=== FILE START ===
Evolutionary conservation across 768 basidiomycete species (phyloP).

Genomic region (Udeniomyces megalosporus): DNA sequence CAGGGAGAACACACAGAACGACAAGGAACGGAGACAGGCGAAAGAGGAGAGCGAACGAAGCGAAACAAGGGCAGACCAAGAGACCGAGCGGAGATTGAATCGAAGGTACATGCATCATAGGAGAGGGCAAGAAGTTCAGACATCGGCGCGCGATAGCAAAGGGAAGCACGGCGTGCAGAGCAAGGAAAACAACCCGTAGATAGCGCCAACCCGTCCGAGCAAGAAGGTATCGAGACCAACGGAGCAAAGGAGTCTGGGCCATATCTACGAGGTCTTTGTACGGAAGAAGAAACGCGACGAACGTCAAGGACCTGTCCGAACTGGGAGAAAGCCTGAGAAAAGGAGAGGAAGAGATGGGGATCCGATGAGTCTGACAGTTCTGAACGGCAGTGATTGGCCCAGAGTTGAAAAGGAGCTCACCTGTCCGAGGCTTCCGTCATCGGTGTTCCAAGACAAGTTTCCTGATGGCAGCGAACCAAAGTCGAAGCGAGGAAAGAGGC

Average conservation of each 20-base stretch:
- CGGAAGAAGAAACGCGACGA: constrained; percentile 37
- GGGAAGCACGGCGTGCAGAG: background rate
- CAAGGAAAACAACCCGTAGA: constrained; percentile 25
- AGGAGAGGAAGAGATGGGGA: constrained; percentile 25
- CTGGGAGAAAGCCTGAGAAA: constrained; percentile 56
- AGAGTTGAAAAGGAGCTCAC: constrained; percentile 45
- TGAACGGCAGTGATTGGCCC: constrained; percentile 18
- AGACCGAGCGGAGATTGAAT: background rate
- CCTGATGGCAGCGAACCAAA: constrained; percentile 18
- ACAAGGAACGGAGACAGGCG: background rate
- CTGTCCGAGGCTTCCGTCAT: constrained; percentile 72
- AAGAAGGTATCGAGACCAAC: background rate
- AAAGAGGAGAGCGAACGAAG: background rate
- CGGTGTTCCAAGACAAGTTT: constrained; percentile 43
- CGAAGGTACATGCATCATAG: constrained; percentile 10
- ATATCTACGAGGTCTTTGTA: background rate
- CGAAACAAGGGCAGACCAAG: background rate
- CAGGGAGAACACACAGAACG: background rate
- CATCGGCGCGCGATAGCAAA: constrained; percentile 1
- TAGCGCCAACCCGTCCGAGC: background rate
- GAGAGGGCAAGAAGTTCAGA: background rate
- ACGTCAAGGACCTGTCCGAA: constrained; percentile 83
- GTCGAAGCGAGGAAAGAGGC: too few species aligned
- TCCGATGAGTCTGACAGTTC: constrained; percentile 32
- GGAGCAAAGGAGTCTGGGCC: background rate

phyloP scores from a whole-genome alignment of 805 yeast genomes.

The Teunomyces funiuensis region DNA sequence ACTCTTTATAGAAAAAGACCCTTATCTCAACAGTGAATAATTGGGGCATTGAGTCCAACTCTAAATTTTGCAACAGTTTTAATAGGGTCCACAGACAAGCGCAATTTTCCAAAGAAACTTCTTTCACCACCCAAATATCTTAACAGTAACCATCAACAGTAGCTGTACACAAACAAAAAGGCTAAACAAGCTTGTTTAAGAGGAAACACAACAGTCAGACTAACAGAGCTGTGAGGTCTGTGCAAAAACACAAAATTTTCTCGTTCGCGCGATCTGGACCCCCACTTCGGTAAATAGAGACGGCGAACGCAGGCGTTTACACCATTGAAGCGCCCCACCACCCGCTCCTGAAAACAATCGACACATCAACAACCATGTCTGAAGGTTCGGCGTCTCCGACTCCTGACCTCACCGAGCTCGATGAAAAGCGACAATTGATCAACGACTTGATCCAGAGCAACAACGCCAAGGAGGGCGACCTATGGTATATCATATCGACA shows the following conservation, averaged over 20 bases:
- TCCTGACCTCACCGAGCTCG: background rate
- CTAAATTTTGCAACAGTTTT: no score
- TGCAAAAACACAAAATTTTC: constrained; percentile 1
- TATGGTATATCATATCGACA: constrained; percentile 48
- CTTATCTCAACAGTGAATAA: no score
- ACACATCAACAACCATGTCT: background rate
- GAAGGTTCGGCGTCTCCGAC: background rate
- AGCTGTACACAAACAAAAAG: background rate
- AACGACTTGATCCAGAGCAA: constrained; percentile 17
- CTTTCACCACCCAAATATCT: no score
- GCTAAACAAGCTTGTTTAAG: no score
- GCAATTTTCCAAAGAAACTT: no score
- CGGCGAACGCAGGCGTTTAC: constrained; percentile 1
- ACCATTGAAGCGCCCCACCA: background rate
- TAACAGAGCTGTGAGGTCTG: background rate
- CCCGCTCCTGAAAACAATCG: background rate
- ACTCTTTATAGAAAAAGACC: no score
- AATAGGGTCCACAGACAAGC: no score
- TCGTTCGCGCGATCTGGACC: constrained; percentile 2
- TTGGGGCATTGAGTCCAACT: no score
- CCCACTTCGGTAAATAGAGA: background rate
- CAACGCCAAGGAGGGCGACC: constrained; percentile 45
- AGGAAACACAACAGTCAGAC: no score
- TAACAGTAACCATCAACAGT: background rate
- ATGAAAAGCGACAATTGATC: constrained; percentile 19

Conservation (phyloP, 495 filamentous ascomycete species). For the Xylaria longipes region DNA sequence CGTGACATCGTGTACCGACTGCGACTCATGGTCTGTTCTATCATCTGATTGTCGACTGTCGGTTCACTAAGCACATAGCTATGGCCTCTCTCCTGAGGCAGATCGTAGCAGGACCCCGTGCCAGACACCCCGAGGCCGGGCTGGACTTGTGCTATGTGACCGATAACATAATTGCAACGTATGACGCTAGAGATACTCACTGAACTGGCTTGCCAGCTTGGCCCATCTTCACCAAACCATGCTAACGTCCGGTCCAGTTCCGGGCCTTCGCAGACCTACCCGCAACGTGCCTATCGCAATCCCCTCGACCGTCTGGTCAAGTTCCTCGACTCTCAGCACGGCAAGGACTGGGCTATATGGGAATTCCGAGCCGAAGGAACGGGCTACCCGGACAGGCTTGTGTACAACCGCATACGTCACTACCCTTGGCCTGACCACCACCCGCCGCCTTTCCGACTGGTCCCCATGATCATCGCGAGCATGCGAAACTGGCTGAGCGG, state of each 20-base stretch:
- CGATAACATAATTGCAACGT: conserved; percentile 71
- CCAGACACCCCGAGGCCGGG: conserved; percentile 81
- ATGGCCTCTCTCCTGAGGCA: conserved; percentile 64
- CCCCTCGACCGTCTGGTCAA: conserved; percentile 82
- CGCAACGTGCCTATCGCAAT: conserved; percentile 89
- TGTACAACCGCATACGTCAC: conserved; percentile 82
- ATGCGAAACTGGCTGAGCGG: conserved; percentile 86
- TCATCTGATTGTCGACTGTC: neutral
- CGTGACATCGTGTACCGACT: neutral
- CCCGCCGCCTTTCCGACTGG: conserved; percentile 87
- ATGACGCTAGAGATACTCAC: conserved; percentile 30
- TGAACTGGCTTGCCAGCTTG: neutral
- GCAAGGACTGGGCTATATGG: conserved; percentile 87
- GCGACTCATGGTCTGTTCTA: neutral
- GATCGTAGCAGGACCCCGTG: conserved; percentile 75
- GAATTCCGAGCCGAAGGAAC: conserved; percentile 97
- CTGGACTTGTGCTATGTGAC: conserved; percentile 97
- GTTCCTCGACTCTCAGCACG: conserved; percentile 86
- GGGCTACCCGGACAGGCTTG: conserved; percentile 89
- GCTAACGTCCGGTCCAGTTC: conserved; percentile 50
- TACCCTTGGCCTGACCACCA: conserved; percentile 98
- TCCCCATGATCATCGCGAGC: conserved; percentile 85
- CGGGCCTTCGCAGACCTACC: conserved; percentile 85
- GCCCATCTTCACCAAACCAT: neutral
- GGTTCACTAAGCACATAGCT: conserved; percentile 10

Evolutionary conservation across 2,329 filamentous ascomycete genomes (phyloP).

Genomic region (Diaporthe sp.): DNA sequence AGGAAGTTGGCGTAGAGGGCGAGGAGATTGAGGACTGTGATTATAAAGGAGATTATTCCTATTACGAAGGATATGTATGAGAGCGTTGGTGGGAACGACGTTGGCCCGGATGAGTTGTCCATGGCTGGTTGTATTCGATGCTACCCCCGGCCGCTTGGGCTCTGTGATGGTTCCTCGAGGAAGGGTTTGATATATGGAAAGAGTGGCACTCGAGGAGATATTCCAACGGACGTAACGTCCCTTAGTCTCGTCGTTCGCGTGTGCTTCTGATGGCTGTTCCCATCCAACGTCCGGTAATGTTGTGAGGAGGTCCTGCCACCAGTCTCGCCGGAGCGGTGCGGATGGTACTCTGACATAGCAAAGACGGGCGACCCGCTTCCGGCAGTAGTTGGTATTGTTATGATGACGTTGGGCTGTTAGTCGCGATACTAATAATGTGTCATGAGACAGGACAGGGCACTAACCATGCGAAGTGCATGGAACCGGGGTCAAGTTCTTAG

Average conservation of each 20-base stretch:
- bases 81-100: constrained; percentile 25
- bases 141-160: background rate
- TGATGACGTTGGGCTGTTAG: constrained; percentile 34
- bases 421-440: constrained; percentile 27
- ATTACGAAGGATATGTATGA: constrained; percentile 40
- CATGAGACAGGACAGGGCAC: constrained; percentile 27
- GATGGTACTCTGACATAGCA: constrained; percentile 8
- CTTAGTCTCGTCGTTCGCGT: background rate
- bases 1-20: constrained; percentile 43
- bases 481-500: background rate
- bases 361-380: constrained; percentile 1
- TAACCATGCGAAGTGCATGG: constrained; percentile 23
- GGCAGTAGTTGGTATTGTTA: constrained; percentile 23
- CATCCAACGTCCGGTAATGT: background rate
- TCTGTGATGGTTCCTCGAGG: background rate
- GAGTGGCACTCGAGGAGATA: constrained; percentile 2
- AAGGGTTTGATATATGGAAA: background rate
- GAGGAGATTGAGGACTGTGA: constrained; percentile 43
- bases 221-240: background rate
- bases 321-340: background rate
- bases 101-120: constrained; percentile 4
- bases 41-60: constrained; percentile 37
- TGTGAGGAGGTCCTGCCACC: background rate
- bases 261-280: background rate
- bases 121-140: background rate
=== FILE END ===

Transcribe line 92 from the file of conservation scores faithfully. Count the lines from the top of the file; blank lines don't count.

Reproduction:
- CTTAGTCTCGTCGTTCGCGT: background rate